HELENA — The Schweitzer administration and the state's three major public employee unions reached a tentative agreement Wednesday on a pay raise for state employees over the next two years.
Under the plan, employees would get a 1 percent pay increase effective in January 2012 and a 3 percent pay increase effective in January 2013. The increases would take place in the first pay periods of January each year.
There would be no increase in the state's contribution for employees' health insurance premium costs under the agreement. Employees would have to pick up any of the premium increases after calendar year 2011.
The agreement comes on the heels of a two-year pay freeze for employees for the 2010 and 2011 fiscal years, although those making less than $45,000 annually received a one-time payment of $450.
In the previous biennium, state employees received 3 percent raises in both October 2007 and October 2008.
“I'm happy that we were able to do right by Montana,” Gov. Brian Schweitzer said. “Our state employees are some of the hardest-working in the nation.”
He called the agreement “fair to the taxpayers and reasonable to our state workers.”
The current pay proposal must be ratified by members of the three unions: MEA-MFT, Montana Public Employees Association and American Federation of State, County & Municipal Employees.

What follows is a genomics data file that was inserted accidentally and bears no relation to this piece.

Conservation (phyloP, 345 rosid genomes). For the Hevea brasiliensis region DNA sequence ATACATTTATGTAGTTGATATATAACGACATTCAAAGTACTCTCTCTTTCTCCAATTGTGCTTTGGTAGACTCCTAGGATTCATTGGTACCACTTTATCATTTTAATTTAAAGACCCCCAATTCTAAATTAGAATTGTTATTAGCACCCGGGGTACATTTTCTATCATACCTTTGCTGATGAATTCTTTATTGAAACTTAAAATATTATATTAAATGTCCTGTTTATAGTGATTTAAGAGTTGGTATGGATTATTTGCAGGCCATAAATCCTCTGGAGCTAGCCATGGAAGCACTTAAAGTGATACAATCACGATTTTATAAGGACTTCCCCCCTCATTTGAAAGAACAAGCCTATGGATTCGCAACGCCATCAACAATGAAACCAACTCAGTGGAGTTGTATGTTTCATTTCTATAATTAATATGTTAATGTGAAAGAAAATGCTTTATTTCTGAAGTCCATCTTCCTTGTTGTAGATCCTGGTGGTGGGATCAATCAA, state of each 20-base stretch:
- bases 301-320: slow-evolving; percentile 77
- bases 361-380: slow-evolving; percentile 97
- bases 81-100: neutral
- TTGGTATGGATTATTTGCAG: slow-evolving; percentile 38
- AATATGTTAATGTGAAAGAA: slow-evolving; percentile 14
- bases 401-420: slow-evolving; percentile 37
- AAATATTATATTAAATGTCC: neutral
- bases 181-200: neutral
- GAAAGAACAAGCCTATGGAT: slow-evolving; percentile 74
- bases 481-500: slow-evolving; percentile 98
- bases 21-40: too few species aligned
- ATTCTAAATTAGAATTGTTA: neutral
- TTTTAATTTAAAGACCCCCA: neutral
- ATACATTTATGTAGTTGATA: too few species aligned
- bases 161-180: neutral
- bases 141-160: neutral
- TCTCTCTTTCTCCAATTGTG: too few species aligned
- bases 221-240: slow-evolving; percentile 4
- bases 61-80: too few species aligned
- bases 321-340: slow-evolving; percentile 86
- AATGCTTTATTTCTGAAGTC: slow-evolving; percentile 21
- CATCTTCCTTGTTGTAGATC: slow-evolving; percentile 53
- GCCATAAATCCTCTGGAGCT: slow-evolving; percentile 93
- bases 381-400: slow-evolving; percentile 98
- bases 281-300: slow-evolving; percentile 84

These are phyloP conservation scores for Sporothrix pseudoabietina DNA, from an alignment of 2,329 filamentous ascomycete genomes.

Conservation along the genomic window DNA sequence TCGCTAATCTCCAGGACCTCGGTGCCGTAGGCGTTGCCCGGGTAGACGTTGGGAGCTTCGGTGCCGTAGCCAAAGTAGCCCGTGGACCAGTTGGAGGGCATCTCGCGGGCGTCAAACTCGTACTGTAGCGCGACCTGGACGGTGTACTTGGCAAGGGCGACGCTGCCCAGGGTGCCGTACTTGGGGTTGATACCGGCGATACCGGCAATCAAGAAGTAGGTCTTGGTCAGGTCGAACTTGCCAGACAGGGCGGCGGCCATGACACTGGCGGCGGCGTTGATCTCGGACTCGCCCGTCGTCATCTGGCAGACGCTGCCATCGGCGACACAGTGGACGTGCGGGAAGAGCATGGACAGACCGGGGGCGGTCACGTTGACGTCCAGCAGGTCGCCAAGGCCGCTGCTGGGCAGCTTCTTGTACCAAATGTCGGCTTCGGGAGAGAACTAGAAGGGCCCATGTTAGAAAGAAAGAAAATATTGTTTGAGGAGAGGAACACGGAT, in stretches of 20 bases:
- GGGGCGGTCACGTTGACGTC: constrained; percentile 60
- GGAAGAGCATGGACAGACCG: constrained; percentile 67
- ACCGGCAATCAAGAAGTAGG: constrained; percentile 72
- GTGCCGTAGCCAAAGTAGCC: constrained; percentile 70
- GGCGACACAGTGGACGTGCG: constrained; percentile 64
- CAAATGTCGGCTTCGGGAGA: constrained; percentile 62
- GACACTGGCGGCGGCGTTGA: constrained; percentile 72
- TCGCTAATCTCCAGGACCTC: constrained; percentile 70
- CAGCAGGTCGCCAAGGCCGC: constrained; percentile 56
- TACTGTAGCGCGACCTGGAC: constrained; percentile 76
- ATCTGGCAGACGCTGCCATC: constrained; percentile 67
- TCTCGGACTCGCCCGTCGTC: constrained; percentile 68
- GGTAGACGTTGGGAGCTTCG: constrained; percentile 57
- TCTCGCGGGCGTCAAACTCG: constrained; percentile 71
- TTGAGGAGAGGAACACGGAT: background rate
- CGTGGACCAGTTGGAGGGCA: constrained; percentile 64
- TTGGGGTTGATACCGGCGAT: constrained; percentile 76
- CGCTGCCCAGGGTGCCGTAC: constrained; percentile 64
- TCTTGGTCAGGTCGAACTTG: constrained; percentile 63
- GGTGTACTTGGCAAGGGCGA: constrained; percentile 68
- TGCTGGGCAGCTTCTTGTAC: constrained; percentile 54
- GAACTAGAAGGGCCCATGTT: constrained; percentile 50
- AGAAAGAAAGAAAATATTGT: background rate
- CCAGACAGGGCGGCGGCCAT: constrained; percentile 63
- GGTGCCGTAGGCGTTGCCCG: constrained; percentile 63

The 2011 Legislature also must approve it.
The estimated cost of the proposal to the state for the two-year period is $21.6 million from all funds, including $11.4 million from the general fund, said David Ewer, Schweitzer's budget director.
Leaders of three unions all endorsed the tentative agreement.
“We were pleased to be able to make a deal and to be able to make it today,” said Eric Feaver, president of MEA-MFT, which represents educators and government employees. “We will do everything within our power to make sure this deal is both ratified by our members and by the Legislature.”
Feaver said Schweitzer and his administration officials are confident the state can pay for the pay raises because of “our growing fiscal capacity.”
“We're grateful for the recognition that to continue a pay freeze is bad for state employees, bad for programs and services and bad for the state of Montana.”
Quinton Nyman, MPEA executive director, said the health insurance part of the deal “is difficult to swallow.”
“It really is a question of where do people want their money, whether its wages or health insurance,” he said.
“What I'm hearing right now from people is they're happy a raise is coming.”
Nyman said he didn't expect the administration would offer a pay raise.
“We went into the room, and I thought it was zero (percent) and zero (percent) and health insurance or some token number,” he said.
MPEA, like the other unions, will send out the tentative deal for a ratification vote by members over the next two weeks, he said. The unions will count their votes at the end of November.
“We just felt it was important to get something on the (pay) base this time,” said Timm Twardoski, executive director of the local of AFSCME.
Under the plan, state employees also will see the state contribute more toward their pension plans.
“I think the governor's office saw the need that we have to do something for state workers,” Twardoski said.